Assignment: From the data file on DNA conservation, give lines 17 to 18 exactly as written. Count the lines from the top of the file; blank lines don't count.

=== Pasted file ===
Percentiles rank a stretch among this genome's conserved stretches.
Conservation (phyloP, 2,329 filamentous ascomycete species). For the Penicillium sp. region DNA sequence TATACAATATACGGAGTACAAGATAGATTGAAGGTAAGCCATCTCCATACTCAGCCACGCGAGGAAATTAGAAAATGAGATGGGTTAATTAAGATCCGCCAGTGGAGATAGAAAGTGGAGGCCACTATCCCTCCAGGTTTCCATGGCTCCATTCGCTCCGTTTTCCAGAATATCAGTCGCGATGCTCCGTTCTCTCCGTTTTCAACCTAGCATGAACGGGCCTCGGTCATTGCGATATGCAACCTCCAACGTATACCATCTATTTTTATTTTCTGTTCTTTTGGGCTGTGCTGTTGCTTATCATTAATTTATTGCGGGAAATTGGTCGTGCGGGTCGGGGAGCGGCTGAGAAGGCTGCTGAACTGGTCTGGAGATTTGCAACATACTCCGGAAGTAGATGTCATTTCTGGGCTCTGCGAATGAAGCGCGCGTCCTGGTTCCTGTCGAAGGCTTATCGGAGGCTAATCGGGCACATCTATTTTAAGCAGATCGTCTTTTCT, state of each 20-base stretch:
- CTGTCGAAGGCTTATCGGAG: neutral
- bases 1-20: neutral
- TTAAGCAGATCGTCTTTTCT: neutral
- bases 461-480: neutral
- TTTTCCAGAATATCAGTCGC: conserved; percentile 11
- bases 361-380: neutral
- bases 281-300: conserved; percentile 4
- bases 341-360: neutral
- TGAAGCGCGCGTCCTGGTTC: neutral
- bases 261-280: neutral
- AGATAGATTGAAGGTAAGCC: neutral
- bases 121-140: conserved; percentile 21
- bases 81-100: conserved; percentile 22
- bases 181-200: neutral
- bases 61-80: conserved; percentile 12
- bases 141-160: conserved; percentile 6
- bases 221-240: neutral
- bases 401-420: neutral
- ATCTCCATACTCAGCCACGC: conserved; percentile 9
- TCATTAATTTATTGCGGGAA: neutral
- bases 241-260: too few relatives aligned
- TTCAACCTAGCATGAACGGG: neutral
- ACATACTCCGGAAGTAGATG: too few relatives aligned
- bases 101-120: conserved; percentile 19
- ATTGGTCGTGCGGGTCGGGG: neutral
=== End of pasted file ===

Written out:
- bases 61-80: conserved; percentile 12
- bases 141-160: conserved; percentile 6